As far as I'm aware I don't have any nervous system problems/challenges because of this portion of the injury. It does affect my spinal ranges of motion, especially lateral flexion (side bends). Its easier for me to bend to the left. When I bend to the right I can feel that area of my spine just saying "Nope!" I would be really stoked if someday it released and I felt & heard a big pop and suddenly there was no more restriction. But the accident was 38 years ago, so that's not likely.
I also had nerve problems caused by compression in my lumbar spine
I couldn't possibly describe how my car accident could cause the issues I have had in my lumbar spine. But it is also possible that the compression in the lumbar spine is a long term result of the abnormal forces caused by the neck being so badly out of place. There's really no way to know now.
Looking at the x-ray of my lumbar spine it's clear that the damages aren't as obvious as the neck or even the thoracic spine. But if you compare the image on the left, of a healthy lumbar spine, to mine, you can see a big difference in the space between the 5th lumbar vertebrae and the sacrum. But the nerve issue I had was caused by compression between L4 and L5.
Some of the nerves coming out of your lumbar spine enervate the skin from your pelvis down. Which nerves enervate which area of skin is known as a dermatome. I used to experience numbness on the skin of both thighs that match the pattern of the L4 dermatome. While it wasn't anywhere near as impactful as not being able to move my arms, it was really annoying!
Then I welcomed Gyrotonic training into my life
I didn't begin Gyrotonic training because of the nerve problems I had. What enticed me to become a trainer was how amazing it made my hip joints feel. And I've never had tight hip joints.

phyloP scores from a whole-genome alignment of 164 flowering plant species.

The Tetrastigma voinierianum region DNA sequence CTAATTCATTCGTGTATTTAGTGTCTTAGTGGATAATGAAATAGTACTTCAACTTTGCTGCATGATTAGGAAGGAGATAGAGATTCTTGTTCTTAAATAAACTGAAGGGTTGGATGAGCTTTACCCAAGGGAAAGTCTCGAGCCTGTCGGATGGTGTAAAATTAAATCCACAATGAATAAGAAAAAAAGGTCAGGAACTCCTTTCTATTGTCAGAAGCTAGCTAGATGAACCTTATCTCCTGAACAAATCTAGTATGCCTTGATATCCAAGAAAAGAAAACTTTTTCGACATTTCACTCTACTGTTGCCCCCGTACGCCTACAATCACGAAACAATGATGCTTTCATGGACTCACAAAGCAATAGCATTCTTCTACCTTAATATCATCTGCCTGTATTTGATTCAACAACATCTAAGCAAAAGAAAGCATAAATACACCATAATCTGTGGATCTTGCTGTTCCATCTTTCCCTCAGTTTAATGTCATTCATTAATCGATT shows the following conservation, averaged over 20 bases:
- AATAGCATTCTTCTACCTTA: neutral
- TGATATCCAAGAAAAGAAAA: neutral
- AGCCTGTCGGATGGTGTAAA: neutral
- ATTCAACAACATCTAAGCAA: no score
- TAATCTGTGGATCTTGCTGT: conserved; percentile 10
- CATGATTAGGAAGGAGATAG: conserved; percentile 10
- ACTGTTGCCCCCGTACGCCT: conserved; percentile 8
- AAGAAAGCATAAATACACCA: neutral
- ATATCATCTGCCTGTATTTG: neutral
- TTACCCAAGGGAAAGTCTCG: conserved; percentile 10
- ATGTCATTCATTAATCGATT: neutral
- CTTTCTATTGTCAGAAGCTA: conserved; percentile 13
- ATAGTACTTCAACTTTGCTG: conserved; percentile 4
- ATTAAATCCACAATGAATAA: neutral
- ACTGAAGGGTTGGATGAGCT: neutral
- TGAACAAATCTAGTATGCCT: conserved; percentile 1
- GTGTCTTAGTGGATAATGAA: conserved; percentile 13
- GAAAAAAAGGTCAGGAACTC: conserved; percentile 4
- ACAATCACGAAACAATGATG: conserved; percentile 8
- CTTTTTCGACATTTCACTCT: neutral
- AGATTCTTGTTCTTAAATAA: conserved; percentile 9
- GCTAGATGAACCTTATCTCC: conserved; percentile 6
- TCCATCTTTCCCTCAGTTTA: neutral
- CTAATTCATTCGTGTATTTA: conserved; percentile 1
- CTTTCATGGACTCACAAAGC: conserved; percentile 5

There were no magical "hallelujah" moments while training and learning to be a trainer. It was a slow, steady progress. Moving all my joints through all their ranges of motion, with resistance and in purposeful patterns, improved the condition of my intervertebral discs through imbibition. I was decompressing without having known that I was compressed. I remember walking into the kitchen and noticing that I could see higher over the refrigerator. My roommate at the time used to tell people that I grew 3 inches in the time we were roommates. I'm pretty sure it was only one inch, but it was a visually obvious change.
With that expansion (after all, the whole system is called the GYROTONIC® Expansion System) the nerve problems just went away. I have never had that dead arm feeling again and I don't have any numbness or tingling in my arms or hands. The skin on both thighs has normal touch sensation. After she examined the x-rays she took, the chiropractor I used to see in Atlanta said she was surprised I didn't show any signs or symptoms of nerve compression.
Every body is different of course and I'm making no promises or claims
The main thing I want to emphasize with all this is that even if you do have degenerated discs or bulging discs, it doesn't mean you can't do Gyrotonic training. I know orthopedic doctors tend towards being conservative with movement when they see disc problems and that's not a bad thing. If you have disc problems and you'd like to see if Gyrotonic training can improve your condition, definitely check with your doctor first. If they don't really know what Gyrotonic training is, refer them to the trainer you're considering working with.
If you follow the general rules of any physical training you should be fine: if it increases pain, stop; if it increases feelings of numbness and/or tingling, stop. I'm not saying stop forever, but check in with your trainer, examine the exercise choices. Maybe an exercise has to be regressed (taken back a step or two).
But movement is life. Intentional, focused movement of your spine helps keep your discs healthy. It helps keep the muscles that move and support the spine healthy. So keep moving!